This path brings you out close to the house (private) and a wide terrace with views over Mount’s Bay. The terrace has two wooden arbours (one a silent zone) and several benches from where you can rest and drink in that view.
Making our way back along the road we stop to look at the mass of daffodils planted in the lawn and the large Azaleas alongside. Here bunnies play hide and seek whilst robins and blackbirds sing in the trees. In fact the only noise you hear in this garden is birdsong.
Discarded camellia petals carpet the ground in places, Spring Snowflakes and Hellebores shimmer in the undergrowth and a large pink Magnolia hides its flowers high above our heads. We make our way out of the grounds (pausing only to purchase a Euphorbia amygdaloides ‘Purpurea’) to the tea room where you can treat yourself to a healthy lunch or simply coffee and cake. We just had coffee on this occasion as we were too late for lunch (12 – 15:00), but we will certainly be returning for one of their delicious sounding salads.
Once again I am struck by the similarity of your flora and those of the Pacific Northwest states where I lived for so many years. New England is vastly different.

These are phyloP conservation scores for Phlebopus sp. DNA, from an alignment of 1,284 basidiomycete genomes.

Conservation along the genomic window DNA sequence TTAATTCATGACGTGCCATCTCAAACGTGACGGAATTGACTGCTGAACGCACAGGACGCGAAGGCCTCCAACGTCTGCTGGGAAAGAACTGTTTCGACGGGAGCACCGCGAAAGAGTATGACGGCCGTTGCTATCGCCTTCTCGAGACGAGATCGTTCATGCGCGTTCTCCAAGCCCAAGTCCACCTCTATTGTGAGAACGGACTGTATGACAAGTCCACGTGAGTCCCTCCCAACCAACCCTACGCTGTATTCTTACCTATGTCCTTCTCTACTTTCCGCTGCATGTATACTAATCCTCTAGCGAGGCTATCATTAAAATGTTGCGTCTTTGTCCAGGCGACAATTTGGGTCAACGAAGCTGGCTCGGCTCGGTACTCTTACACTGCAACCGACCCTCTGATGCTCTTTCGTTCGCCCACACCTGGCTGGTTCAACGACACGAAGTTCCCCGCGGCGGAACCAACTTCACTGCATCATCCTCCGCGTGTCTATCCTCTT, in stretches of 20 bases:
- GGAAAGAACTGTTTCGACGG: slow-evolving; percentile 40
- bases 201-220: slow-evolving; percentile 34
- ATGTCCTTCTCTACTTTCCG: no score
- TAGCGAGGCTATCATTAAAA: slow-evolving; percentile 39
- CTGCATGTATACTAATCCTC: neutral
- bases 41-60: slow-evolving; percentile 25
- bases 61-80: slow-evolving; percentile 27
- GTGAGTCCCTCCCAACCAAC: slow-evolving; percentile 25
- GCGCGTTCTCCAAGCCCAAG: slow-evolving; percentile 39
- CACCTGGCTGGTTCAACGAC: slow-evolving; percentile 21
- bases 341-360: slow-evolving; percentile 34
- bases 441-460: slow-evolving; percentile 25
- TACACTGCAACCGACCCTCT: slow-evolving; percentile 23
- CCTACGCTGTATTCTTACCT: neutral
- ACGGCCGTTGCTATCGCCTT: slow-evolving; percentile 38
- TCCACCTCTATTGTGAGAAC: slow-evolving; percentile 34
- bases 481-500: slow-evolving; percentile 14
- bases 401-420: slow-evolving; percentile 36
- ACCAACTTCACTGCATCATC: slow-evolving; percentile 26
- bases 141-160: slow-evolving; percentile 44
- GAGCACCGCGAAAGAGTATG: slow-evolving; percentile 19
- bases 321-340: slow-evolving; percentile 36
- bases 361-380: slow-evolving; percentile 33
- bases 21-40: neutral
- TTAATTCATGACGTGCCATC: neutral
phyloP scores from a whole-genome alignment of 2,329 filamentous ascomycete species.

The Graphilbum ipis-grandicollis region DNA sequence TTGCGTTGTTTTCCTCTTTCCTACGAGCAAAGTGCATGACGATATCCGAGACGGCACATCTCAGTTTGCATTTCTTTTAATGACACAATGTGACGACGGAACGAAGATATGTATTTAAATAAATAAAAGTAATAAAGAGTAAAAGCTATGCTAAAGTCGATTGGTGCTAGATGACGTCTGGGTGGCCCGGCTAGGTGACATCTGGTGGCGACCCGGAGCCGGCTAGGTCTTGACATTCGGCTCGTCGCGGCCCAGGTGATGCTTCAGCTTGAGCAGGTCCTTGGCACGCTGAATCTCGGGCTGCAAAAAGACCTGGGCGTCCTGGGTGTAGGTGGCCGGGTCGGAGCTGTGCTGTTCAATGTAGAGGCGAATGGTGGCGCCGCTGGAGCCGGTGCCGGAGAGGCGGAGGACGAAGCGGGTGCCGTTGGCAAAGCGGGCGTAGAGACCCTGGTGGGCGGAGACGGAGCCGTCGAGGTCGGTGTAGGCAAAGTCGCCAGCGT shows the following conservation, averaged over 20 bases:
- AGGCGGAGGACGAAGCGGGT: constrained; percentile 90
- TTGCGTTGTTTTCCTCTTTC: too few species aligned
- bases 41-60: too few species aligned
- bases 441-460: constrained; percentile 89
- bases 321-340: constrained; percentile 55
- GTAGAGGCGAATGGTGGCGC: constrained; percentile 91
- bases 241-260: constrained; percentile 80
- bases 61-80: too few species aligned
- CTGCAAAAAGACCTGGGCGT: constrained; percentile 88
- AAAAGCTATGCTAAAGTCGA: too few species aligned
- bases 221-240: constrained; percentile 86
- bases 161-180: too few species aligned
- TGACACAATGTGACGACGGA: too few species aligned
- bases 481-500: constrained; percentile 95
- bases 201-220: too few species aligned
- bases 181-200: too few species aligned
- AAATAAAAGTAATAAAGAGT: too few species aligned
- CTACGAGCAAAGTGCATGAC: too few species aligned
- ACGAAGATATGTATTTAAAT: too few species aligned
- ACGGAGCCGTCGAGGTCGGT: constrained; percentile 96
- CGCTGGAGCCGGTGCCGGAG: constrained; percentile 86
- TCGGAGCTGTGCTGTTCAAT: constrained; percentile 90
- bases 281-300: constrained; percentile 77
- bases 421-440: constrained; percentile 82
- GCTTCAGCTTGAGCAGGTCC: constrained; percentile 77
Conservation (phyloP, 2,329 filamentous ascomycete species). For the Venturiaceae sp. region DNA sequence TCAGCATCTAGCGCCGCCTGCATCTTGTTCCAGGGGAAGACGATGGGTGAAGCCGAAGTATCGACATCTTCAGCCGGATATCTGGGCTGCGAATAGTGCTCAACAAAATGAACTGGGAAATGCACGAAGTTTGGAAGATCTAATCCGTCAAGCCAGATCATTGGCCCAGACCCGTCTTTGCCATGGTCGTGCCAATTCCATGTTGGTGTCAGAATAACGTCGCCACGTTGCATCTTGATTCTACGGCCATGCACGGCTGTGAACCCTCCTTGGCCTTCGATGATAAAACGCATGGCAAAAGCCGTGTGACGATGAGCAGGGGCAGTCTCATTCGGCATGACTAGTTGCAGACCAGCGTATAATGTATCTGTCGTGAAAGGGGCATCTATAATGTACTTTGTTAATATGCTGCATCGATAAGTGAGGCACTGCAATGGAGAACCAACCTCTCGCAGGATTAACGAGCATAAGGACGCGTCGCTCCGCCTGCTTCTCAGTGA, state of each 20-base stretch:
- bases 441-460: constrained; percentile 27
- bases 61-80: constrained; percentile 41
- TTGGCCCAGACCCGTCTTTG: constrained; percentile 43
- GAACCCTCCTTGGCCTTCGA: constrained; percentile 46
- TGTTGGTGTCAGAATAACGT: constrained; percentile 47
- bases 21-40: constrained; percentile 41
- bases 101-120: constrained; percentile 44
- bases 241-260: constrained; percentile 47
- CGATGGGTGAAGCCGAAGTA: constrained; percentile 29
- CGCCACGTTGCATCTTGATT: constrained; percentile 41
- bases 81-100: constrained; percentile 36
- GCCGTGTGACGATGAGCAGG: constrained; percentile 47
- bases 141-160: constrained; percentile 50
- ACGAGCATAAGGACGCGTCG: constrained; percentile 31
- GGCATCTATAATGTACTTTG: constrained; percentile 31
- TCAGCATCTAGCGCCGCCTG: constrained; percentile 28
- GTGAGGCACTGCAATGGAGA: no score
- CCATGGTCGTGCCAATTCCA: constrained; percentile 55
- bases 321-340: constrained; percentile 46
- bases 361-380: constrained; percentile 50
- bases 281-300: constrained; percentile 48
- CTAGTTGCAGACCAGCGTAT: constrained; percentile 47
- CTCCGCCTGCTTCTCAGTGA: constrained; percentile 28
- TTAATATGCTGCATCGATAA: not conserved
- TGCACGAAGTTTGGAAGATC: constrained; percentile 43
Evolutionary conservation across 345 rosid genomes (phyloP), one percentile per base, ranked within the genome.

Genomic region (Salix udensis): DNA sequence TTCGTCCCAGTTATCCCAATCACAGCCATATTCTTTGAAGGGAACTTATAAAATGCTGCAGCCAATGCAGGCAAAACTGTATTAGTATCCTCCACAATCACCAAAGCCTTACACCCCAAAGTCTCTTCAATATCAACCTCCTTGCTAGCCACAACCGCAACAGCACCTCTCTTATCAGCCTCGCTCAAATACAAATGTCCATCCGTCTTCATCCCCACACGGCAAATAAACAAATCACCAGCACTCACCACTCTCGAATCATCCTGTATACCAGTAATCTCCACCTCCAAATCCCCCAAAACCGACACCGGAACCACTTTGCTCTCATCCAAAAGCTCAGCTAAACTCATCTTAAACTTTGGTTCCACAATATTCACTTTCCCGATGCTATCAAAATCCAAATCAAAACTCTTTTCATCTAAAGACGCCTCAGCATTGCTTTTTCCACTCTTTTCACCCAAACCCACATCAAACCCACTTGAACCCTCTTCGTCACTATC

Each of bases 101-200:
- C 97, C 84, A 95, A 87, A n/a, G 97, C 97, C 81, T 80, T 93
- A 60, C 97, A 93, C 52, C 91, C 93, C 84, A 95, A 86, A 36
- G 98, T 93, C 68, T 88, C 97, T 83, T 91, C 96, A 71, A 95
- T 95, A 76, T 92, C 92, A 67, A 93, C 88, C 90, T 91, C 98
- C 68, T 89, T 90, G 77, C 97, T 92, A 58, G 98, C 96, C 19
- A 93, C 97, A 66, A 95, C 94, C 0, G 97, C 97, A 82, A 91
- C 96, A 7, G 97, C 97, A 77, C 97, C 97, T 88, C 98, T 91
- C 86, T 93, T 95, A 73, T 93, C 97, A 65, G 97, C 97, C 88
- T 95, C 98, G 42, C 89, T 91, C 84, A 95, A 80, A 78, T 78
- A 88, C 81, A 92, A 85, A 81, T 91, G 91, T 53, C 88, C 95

It sounds as if you miss the PNW. Doesn’t New England have anything to offer apart from the amazing leaf colours in autumn,
I do miss the PNW, but I love New England too. I just wish we had a slightly longer growing season which would allow some of your flowers and plants.
I had not realised how cold it gets in New England.
Our little patch has at least a five or six weeks shorter growing season.
That’s quite significant. But you do get that lovely Fall colour over there.
Yes. And wonderful maple syrup.
If I had to pick one flowering tree to be my favourite, it would have to be the Grand Magnolias. I really miss visiting English gardens. No doubt why I love volunteering down at The Elms as there are so many well-established trees over 100 years old.
I couldn’t pick a favourite flowering tree, they are all so beautiful, but I know what you mean about the Grand Magnolia. Such an enormous flower.